WASHINGTON — Cable operators, led by the American Cable Association, continue to get some love from Washington in their efforts to block or condition station-group transactions with side deals involving shared sales, programming or management.
The Federal Communications Commission has told Sinclair Broadcast Group it must either amend a deal to buy Allbritton Communications TV stations, or drop a request to buy stations in three markets — Charleston, S.C., Birmingham, Ala., and Harrisburg, Pa. — that involve grandfathered local-marketing agreements that would violate its local-ownership rules now that those stations are changing hands.
The notice came in a letter to Sinclair from the agency’s Media Bureau.
As part of the deal to buy all of the Allbritton stations, Sinclair will spin off stations in the three markets to a third party. Sinclair was planning to provide support services to the stations after the sale, including acting as their agent in retransmission talks, according to the ACA, the trade group representing smaller, independent cable systems.
The bureau also said Sinclair needed to provide more information on those agreements, and to explain why not providing that data in the first place squared with a responsibility to “provide all information necessary to allow for meaningful review of the application in question.”
The ACA, among others, has asked the FCC to block such spinoff deals, saying they are a way to skirt its local-ownership rules and coordinate retransmission negotiations, raising prices to cable operators and, ultimately, consumers. A Sinclair spokesperson had not returned a request for comment at press time.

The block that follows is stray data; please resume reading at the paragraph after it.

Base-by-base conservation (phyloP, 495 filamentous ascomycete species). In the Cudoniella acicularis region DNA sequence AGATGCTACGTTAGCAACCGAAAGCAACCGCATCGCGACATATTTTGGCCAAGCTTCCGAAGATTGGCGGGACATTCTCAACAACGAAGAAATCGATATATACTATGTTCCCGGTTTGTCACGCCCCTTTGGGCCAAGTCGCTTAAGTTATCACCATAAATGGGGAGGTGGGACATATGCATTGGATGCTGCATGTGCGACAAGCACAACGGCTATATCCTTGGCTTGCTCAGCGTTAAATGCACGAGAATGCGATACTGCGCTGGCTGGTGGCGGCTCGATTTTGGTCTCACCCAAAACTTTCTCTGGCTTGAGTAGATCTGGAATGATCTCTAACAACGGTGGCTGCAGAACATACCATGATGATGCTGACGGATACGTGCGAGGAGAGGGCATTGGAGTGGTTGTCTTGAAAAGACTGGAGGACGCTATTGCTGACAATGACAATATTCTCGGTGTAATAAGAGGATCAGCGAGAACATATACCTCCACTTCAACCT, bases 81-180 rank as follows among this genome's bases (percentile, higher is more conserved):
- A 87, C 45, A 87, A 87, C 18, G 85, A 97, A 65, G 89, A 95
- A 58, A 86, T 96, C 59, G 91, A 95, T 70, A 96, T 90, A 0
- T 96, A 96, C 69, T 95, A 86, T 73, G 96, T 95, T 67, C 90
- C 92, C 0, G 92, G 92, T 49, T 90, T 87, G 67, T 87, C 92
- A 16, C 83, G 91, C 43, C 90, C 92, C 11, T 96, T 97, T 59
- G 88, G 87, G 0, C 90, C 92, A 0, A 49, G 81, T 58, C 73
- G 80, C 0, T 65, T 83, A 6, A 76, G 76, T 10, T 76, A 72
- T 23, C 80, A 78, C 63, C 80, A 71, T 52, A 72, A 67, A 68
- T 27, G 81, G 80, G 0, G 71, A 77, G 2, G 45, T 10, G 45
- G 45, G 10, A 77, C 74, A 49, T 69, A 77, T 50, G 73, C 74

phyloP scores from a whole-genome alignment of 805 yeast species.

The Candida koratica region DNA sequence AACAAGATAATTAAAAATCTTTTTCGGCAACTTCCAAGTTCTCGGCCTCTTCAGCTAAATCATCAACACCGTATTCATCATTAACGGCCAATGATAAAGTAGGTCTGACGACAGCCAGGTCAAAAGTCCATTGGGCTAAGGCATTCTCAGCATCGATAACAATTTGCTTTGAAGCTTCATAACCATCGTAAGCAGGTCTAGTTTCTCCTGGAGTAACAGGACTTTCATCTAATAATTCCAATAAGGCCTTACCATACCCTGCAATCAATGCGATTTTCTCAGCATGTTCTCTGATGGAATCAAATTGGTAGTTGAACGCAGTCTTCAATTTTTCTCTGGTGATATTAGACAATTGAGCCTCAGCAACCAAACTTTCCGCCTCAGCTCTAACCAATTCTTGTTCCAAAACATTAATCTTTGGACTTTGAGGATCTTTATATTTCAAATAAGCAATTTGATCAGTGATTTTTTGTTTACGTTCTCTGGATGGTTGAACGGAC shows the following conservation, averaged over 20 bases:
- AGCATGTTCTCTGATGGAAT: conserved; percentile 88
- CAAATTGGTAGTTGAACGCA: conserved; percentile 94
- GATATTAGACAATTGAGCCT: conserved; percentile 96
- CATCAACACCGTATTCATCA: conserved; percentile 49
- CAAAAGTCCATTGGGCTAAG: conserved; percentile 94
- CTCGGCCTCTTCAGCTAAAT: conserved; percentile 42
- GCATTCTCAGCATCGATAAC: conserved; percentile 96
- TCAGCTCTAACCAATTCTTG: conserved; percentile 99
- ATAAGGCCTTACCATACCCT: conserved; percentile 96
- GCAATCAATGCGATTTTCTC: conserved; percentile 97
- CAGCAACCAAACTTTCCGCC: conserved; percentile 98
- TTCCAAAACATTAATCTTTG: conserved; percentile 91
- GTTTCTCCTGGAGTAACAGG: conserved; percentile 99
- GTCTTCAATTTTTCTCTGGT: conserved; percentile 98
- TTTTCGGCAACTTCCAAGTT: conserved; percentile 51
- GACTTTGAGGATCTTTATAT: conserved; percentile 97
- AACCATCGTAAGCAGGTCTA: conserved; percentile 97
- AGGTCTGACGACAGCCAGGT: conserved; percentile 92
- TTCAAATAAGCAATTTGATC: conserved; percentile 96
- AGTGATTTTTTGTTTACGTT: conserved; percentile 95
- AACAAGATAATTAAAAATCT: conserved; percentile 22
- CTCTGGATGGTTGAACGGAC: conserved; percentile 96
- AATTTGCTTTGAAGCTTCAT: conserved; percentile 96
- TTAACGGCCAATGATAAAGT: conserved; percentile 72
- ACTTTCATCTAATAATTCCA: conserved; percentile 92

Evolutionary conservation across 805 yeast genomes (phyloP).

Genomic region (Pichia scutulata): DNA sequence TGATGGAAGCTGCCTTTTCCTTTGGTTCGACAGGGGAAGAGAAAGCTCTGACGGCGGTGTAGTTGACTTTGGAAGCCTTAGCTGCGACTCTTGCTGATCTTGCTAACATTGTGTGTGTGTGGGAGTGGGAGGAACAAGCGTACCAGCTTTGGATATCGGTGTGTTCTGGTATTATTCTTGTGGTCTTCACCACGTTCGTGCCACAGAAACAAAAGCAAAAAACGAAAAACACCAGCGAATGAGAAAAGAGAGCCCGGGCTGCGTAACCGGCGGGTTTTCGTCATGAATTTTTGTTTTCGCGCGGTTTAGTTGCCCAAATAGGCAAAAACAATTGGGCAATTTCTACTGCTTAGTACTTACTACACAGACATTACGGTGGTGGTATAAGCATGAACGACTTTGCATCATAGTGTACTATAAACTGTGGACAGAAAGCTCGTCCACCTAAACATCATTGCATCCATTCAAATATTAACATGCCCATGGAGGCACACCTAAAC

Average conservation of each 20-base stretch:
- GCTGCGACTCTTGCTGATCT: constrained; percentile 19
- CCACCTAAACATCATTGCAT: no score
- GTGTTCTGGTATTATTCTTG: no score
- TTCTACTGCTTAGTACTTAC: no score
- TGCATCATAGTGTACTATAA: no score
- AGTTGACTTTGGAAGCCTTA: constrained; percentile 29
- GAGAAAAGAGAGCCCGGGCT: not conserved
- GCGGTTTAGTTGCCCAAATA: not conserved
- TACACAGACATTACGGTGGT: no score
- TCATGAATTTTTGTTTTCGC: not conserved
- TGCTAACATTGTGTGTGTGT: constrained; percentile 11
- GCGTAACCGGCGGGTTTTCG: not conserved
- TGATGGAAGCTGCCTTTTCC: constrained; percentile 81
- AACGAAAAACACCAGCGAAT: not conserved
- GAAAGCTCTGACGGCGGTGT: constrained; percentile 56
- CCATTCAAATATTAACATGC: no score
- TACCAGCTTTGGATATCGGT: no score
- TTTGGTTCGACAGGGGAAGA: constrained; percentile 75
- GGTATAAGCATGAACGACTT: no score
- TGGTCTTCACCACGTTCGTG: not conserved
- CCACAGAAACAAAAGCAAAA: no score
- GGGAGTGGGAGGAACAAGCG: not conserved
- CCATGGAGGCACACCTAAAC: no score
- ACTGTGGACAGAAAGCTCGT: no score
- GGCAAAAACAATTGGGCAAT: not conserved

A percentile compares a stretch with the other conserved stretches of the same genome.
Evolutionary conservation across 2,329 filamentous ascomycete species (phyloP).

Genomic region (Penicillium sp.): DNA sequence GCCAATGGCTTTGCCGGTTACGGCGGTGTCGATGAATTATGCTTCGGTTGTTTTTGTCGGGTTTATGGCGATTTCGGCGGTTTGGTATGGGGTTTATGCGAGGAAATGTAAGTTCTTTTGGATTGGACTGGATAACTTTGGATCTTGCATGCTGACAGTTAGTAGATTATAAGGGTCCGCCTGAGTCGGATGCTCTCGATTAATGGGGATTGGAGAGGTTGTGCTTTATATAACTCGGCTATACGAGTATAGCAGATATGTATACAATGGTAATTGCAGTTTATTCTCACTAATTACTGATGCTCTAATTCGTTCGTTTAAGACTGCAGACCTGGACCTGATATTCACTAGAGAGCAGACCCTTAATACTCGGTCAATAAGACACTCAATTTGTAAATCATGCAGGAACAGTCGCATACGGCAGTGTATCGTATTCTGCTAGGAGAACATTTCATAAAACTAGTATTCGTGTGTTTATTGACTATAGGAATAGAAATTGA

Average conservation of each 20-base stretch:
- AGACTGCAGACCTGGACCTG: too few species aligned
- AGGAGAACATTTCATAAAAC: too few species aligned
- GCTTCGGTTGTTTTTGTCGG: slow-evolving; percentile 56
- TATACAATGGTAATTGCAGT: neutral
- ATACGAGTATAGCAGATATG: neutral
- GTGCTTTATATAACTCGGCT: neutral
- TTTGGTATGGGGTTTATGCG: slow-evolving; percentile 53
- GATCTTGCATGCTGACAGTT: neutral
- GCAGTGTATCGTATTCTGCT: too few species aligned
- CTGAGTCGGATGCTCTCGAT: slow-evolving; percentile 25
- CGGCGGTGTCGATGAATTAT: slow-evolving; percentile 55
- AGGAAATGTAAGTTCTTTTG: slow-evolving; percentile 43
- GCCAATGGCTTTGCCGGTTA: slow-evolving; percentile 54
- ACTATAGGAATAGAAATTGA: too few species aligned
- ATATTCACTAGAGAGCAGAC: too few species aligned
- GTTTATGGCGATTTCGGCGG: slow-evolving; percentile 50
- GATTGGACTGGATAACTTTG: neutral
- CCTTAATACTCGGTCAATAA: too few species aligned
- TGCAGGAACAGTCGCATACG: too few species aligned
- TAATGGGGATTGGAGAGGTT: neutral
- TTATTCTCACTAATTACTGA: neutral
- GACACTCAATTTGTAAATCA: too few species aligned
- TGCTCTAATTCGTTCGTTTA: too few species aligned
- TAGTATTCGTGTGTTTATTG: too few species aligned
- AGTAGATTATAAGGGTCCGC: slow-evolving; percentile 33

“ACA is pleased that the FCC’s Media Bureau is closely scrutinizing the Sinclair- Allbritton deal,” ACA President Matt Polka said following the FCC letter. “This level of inspection is appropriate and necessary, given the issues identified by the bureau and because the deal would permit Sinclair to increase its already prodigious market power over retransmission consent in two local TV markets through coordination agreements with stations owned separately in name only.”
Sinclair did not seem particularly concerned. “That the FCC has raised certain questions about the transaction is normal course in transactions of this type and we expect to be able to address the FCC’s concerns without any material impact on the transaction,” it said.
In July, Sinclair said it had struck a $985 million deal with Allbritton for seven ABC affiliates, covering 4.9% of the U.S. TV households, and NewsChannel 8, a 24-hour cable-news network covering the Washington, D.C., metropolitan area.
Sen. Jay Rockefeller (D-W. Va.) has asked the FCC to hold off on decisions on the Sinclair and other deals involving sharing agreement spinoff s until the GAO can study the issue.
Washington policymakers are taking a hard look at TV-station sales that include side deals involving shared services and their impact on retransmission consent.